Architects: Ateliers 2/3/4/
Location: Paris, France
Architect In Charge: Olivier Arene, Jean-François Patte, Emilie Sopena
Design Team: Elie Marçais, Hélène Arligui, Olivia Medot, Nicolas Guillaume, Fabrizio Glorioso, Guilio Tarquini, Tae Hyung Kim
Area: 4,400 sqm
Photographs: Juan Sepulveda, Nicolas Fussler
Aires Mateus Architectes will be delivering a lecture on March 28th at 7:00pm at the Pavillon de l’Arsenal. Manuel Aires Mateus will be presenting one of their well-known projects, the Alcacer do Sal Residence, located in Alcacer do Sal, Portugal. Based on an attentive reading of the life of a very specific kind of community, this beautiful project is a sort of micro-society designed with its own rules. The reduct mobility of those who will live in the building suggests that any displacement should be an emotive and variable experience. For more information, please visit here.
Going on now until March 31, the Olympiades, Paris exhibition at the Pavillon de l’Arsenal revisits the Olympiades district and its half century past rich in architectural thought, controversy, citizen debates and engagement at the heart of the city of Paris in general and the 13th arrondissement in particular. About 40 years after the construction of the first buildings, the historian and exhibition curator, Françoise Moiroux, explores the urban, political and social elements of vertical urban planning and platform architecture through the prism of the Olympiades area. More information after the break.
Architects: Périphériques architectes
Location: 155 rue Cardinet , 75017 Paris, France
Project Management: Anne-Françoise Jumeau, Emmanuelle Marin, David Trottin
Project Directors: Anne Clerget, Claire Oiry, S. Razafindralambo, J.L Anthonioz, E. Mares, V. Nodale, G. Plasson , J. sturari, F. Coquin, A. Thierry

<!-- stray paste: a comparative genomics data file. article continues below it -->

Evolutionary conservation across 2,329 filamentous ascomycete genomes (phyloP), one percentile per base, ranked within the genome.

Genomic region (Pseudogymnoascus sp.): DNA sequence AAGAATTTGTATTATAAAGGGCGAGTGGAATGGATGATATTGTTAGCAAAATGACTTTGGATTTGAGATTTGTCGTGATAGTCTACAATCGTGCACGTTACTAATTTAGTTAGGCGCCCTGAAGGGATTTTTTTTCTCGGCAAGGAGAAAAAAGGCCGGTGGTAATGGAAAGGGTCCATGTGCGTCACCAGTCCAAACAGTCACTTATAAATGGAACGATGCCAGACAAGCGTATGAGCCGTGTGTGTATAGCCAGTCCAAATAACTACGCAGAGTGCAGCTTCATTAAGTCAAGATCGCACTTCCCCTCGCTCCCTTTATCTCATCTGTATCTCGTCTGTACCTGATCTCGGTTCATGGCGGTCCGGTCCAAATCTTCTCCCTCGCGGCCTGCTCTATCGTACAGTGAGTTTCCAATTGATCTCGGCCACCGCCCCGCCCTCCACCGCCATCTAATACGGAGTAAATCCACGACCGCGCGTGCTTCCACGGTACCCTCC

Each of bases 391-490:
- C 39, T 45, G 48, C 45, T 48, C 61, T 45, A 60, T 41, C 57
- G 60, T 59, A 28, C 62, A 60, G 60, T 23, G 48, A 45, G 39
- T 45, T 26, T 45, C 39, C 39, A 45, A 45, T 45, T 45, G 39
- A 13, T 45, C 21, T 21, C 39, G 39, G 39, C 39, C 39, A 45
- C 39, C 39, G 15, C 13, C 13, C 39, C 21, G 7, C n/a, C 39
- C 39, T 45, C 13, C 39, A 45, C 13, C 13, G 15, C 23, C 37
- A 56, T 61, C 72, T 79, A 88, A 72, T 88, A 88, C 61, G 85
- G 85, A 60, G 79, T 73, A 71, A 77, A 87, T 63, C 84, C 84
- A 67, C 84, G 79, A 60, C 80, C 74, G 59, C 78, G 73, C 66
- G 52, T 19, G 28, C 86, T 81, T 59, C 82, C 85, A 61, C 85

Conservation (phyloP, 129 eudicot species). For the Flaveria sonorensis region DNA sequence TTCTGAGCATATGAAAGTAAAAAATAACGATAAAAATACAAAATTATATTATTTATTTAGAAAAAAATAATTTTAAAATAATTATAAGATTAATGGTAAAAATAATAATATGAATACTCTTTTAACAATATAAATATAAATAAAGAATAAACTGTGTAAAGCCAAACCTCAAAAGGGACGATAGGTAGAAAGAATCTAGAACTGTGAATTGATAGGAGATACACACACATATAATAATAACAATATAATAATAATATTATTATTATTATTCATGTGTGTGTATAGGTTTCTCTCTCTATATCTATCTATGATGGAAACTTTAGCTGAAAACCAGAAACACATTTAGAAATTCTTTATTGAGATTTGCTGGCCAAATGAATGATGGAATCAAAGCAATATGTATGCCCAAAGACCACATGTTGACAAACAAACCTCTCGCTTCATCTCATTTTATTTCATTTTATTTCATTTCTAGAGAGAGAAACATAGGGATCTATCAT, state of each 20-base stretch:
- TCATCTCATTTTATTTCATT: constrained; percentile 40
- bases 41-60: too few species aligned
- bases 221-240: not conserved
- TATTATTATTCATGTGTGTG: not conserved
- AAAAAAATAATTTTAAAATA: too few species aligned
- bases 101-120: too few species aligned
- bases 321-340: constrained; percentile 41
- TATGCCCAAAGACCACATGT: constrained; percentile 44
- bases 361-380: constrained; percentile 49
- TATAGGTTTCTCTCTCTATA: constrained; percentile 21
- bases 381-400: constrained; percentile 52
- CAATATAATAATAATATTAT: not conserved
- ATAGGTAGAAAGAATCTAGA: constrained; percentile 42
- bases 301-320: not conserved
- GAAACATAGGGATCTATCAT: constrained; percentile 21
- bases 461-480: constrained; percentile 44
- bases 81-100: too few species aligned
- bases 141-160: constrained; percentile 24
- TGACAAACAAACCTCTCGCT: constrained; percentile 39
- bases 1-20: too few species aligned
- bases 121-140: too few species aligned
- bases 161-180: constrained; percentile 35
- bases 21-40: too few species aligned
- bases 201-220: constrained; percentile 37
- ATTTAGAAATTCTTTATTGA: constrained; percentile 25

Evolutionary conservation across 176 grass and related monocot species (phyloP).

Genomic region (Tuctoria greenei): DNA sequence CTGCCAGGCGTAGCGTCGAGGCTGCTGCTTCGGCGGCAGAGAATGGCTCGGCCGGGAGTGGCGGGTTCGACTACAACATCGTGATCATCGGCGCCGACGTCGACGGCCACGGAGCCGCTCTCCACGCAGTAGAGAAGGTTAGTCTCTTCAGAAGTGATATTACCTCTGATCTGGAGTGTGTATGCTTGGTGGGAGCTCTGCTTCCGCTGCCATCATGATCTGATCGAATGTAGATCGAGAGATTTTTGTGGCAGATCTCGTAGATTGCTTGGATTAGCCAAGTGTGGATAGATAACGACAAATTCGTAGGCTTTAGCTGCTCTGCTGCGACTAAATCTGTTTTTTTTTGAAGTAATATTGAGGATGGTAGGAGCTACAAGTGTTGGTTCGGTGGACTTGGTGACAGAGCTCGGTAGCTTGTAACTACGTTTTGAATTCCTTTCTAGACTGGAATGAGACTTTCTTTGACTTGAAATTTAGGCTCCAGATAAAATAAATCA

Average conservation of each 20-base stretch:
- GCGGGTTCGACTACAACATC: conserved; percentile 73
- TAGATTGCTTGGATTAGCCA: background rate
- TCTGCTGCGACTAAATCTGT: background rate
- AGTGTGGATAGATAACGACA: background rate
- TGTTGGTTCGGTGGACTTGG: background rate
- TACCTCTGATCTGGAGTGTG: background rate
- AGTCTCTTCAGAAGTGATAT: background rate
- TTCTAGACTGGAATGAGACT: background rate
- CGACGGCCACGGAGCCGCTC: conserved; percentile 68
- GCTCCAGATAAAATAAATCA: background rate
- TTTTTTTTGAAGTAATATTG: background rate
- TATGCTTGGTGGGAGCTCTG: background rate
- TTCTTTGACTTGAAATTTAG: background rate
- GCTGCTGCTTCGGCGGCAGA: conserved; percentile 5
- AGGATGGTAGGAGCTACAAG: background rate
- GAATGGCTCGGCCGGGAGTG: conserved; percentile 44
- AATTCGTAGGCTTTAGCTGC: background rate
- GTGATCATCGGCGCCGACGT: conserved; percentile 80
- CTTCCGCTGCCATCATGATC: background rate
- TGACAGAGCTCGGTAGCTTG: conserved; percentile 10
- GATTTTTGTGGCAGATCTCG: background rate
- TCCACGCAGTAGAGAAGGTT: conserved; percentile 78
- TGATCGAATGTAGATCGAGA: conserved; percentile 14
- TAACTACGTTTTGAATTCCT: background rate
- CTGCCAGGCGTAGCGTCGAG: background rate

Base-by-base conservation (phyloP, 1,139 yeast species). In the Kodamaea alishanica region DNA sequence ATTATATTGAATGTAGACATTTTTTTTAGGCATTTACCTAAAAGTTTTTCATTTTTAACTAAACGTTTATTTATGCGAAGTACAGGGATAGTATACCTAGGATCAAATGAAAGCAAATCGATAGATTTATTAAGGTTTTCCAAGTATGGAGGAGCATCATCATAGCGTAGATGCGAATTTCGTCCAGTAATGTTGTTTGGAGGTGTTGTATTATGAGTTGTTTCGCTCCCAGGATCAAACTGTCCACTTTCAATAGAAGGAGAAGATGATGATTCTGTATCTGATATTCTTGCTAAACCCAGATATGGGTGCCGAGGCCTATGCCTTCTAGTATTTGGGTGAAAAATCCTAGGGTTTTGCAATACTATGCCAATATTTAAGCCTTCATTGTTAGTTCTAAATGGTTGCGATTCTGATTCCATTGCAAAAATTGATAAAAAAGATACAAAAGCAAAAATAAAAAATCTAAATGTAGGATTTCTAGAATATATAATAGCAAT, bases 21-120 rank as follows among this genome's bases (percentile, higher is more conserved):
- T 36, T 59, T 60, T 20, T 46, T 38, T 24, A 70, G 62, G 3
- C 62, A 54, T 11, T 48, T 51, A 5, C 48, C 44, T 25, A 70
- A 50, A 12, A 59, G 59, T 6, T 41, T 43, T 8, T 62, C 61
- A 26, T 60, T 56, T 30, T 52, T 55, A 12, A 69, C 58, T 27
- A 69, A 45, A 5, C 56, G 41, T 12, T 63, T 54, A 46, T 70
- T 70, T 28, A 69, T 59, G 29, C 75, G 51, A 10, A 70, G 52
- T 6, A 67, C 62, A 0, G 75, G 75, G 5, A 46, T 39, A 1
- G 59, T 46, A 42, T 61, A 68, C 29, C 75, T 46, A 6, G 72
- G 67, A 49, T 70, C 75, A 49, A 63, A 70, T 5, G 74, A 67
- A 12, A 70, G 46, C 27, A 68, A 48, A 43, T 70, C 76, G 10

Client: Nexity seeri
Area: 6115.0 sqm
Photographs: Sergio Grazia
La Défense, Paris’ major business district, is about to undergo a transformation with the help of Paris architecture firm AWP. AWP’s plan was presented to government agencies EPADESA and DEFACTO as well as local communities in November 2012, but will be released to the public for the first time in March. The proposed plan not only updates and adds to the current site: it rethinks and reevaluates what already exists.
More on AWP’s master plan for Le Défense after the break.
Mayeul Akpovi shared with us a time lapse video he made, which goes through a sequence of experiences and places, highlighting the day and night life of the big city. ‘Paris in Motion’ includes about 3500 photos as he successfully creates a video, accompanied by music, which draws you in and fast forwards through time.
Located in a residential street, near the lively neighborhood of Place d’Italie, the new lodge of the School Ricaut displays its large yellow cube, which replaces the old entrance, refining the main access point and offering a work space that is simultaneously visible and independent of the adjoining staff accommodation. Designed by Metek Architecture, the yellow module of the new lodge fits into the openings of the building, just like the toy building blocks used by children. Prefabricated with a light wood frame, the lodge is conceived as a piece of urban furniture. More images and architects’ description after the break.
This week’s film isn’t actually a movie in itself, but rather a lot of little films merged into one: “Paris, I Love You”. Twenty shorts, each representing the 20 arrondissements – districts – of Paris were filmed to show the French capital in its multiple identities (in the end, only eighteen made the cut). The work is an interesting attempt to use film to represent the many facets of a metropolitan urban area; it is also an exploration of the different ways we can see a city, depending on our perceptions and experiences within it.
Have you ever walked through Parisian streets? Does “Paris I Love You” capture your experiences of Paris’ districts? Let us know in the comments below.
Studioninedots, in collaboration with Atelier 115 Architectes, recently won the limited competition for the design of a 9200m2 office building for Kaufman & Broad in Paris. Their highly legible, iconic office building, called Ya, holds its own among the high-rise structures on the park-side of Avenue Pierre Lefaucheux. The application of horizontal articulation also connects the project to the more small-scale residential developments in the vicinity. More images and architects’ description after the break.